Solar panels help reduce emissions on Nissan’s newest transport ship
Nissan not only provides zero emission transport for the masses, they also provide reduced emission car carriers to deliver them.
Nissan’s Nichioh Maru, nicknamed RORO (as in Roll On, Roll Off – watch the video and you’ll understand) was just introduced as the first energy efficient transport to shuttle LEAFs and other Nissans from Oppama to the Kobe and Kanda regions of Japan. The addition of the Nichioh Maru, with its capability of carrying up to 1,380 vehicles, will improve Nissan’s home market distribution capabilities. Not only do the solar panels contribute to efficiency, interior lights are LEDs to reduce power consumption and the hull is coated with a low friction coating. The Nichioh Maru is expected to reduce CO2 emissions by 4,200 tons annually compared to a conventional car transport ship by not burning diesel fuel to power the ship’s lighting. This is Nissan’s second ship recently introduced to improve vehicle transport efficiency and lower emissions. In December Nissan launched the City of St. Petersburg for service to Northern Europe and Russia from their factories in the United Kingdom and Spain. Lacking the solar panels of the Nichioh Maru, it offers an aerodynamic design with the intent of reducing air resistance by as much as 50 percent. The City of St. Petersburg can accommodate up to 2,000 cars.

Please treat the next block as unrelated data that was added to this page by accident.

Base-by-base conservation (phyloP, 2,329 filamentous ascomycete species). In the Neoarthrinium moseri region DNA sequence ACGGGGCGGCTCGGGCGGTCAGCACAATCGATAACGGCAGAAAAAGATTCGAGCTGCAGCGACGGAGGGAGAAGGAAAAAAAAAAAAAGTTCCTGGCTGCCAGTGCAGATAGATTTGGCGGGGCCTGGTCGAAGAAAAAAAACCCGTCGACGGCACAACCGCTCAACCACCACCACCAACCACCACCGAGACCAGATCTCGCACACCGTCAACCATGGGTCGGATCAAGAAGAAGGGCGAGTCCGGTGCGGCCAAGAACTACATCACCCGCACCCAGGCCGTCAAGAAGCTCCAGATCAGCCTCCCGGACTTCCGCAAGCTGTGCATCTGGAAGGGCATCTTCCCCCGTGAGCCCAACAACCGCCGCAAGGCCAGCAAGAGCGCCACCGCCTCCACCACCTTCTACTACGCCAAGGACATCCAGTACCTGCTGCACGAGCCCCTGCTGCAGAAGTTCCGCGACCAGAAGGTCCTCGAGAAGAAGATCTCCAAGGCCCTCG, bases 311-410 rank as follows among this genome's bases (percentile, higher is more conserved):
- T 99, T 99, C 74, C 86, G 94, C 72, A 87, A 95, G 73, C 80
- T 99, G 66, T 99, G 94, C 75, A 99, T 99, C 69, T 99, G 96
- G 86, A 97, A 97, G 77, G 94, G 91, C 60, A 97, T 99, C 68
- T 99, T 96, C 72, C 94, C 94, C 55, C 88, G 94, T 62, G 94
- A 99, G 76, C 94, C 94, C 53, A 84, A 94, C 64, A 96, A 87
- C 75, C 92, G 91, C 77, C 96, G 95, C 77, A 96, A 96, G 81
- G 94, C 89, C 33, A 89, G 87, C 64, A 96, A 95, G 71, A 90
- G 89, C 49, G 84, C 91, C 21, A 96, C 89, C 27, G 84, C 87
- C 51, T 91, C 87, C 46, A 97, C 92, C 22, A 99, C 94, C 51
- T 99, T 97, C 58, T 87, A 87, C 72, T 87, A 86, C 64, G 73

It seems to us that Nissan’s environmental commitment is more than just lip service when you look at the resources and time invested in each of these vessels.
On a lighter note, to get a grasp of how big one of these vessels really is, here is a video showing a drive from the lowermost cargo deck to the uppermost cargo deck. The video is just shy of two minutes, and it takes almost that long to complete the drive. Check it out (just do your best to ignore the scrolling ad across the bottom).